A Boston Pops Tale
Real Men Don't Rehearse
by Justin Locke.
My bass teacher, a long time member of the Boston Symphony and the Boston Pops, swore that the following events actually took place, but he was such a loud liar we'll never know for sure. These events supposedly took place back in the 1950's or 60's, in the days when the Boston Pops was conducted by Arthur Fiedler.
Before proceeding I should quickly mention that, while Arthur Fielder was beloved the world over by everyone else, several of the musicians in the Pops didn't like Arthur very much. There was one musician in particular– a Pops percussionist– who was always looking for ways to torment Arthur without being so obvious about it that he would get fired.
According to the story, the Boston Pops was playing a concert in a relatively small town somewhere in the middle of Massachusetts, with Arthur Fiedler conducting. They eventually came to the final piece on the program, which in this case happened to be Tchaikovsky's 1812 Overture. The orchestra began to play the piece, just as they had played it hundreds of times before.
At first, everything was going fine. But then, about 20 bars into the piece, this percussionist (the one I mentioned, who liked to torment Arthur), well, I'm not sure how else to put it:
He threw up.
Mind you, he didn't throw up in the dressing room, and he didn't throw up off-stage.
He threw up . . . on the stage.
Obviously, this is not something you would want to have happen at any elegant event, much less an elegant event like a Pops concert, but orchestral musicians are human beings, and human beings, on occasion, do such things. And so there everyone was.
One would hope that this percussionist at least had the sense to do this deed behind a set of chimes, but wherever he did it, it was in full view of Arthur Fiedler, who immediately started yelling at this guy (quite audibly, by the way) to get off the stage. In response, the percussionist waved an apologetic hand motion to Arthur, and then he did indeed walk off stage.
At this juncture I think it is important to note that, in the world of professional orchestras, once you start playing the 1812 Overture (or any other piece of music, for that matter), you do not stop– for anything. So the rest of the musicians kept right on playing, in spite of the gastronomic malfunction and labor/management dramatics that had just transpired.
With the percussionist now safely off stage, things returned somewhat to normal, or at least, as normal as they can be in such circumstances. But about 50 bars later, that very same percussionist came back out onto the stage . . . carrying a mop and a bucket. And he proceeded to clean up the mess he had made.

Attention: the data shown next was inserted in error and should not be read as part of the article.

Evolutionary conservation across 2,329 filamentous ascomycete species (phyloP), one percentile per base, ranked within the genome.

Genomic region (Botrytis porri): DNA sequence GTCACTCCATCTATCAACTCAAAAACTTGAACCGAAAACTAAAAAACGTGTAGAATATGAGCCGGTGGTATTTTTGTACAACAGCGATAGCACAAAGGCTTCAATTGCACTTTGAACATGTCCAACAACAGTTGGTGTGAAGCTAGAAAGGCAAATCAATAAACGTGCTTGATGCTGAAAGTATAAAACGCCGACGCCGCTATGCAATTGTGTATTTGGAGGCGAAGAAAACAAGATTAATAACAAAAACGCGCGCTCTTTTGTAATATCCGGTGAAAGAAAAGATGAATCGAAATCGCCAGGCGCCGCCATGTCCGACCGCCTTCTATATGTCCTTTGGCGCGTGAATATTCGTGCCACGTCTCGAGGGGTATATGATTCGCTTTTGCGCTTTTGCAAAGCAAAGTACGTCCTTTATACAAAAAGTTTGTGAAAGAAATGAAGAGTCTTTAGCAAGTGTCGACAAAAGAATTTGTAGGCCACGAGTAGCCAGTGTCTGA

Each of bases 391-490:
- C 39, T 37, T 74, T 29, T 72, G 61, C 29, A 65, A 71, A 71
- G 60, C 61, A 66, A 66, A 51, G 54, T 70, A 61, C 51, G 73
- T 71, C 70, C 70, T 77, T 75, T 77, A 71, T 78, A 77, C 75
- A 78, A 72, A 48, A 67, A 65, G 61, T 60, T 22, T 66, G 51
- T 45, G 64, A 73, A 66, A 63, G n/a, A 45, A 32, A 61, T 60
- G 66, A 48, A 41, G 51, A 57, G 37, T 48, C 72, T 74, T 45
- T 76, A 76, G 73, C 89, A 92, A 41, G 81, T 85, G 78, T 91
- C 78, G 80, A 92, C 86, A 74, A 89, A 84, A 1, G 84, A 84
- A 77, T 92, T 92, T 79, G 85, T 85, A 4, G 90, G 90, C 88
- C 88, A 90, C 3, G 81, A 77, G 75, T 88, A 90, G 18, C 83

At this point, Arthur was turning three shades of indigo with veins popping out of his forehead. All the while the percussionist was making more of his little hand-waving signals, expressing his sincere apologies for having thrown up on stage in the first place– all this, in the middle of 1812. And of course, while all the other musicians in the orchestra were experiencing internal hysterics, every single one of them did what professional orchestral musicians must always do in these situations: they kept right on playing (beautifully, I might add), pretending that nothing out of the ordinary was happening.
The percussionist got everything cleaned up, went off stage again, put everything away, and then, with a completely straight face, came back out to play his part in the big ending with all the chimes, cannons, tympani, cymbals, and snare drums.
I wasn't there, so I can't say that this story really happened, but given my experience with professional orchestral musicians, I have no reason to disbelieve it either.
Justin Locke spent eighteen years as a professional double bassist, playing in the Boston Pops, the Boston Symphony, and just about every other orchestra in New England. The lengthy list of great conductors he played for includes Leonard Bernstein, Seiji Ozawa, John Williams, Henry Mancini, and Arthur Fiedler. He is the author of
REAL MEN DON'T REHEARSE, a humorous book about the world of professional orchestras. He has appeared on WCVB's Chronicle, the Paul Sullivan Show on CBS Radio, and on Greater Boston on WGBH with Emily Rooney. He is also the author of several educational concert programs for orchestra that have been done all over the world-- in Brazil, Germany, Switzerland, Sweden, Poland, Australia, and Guam.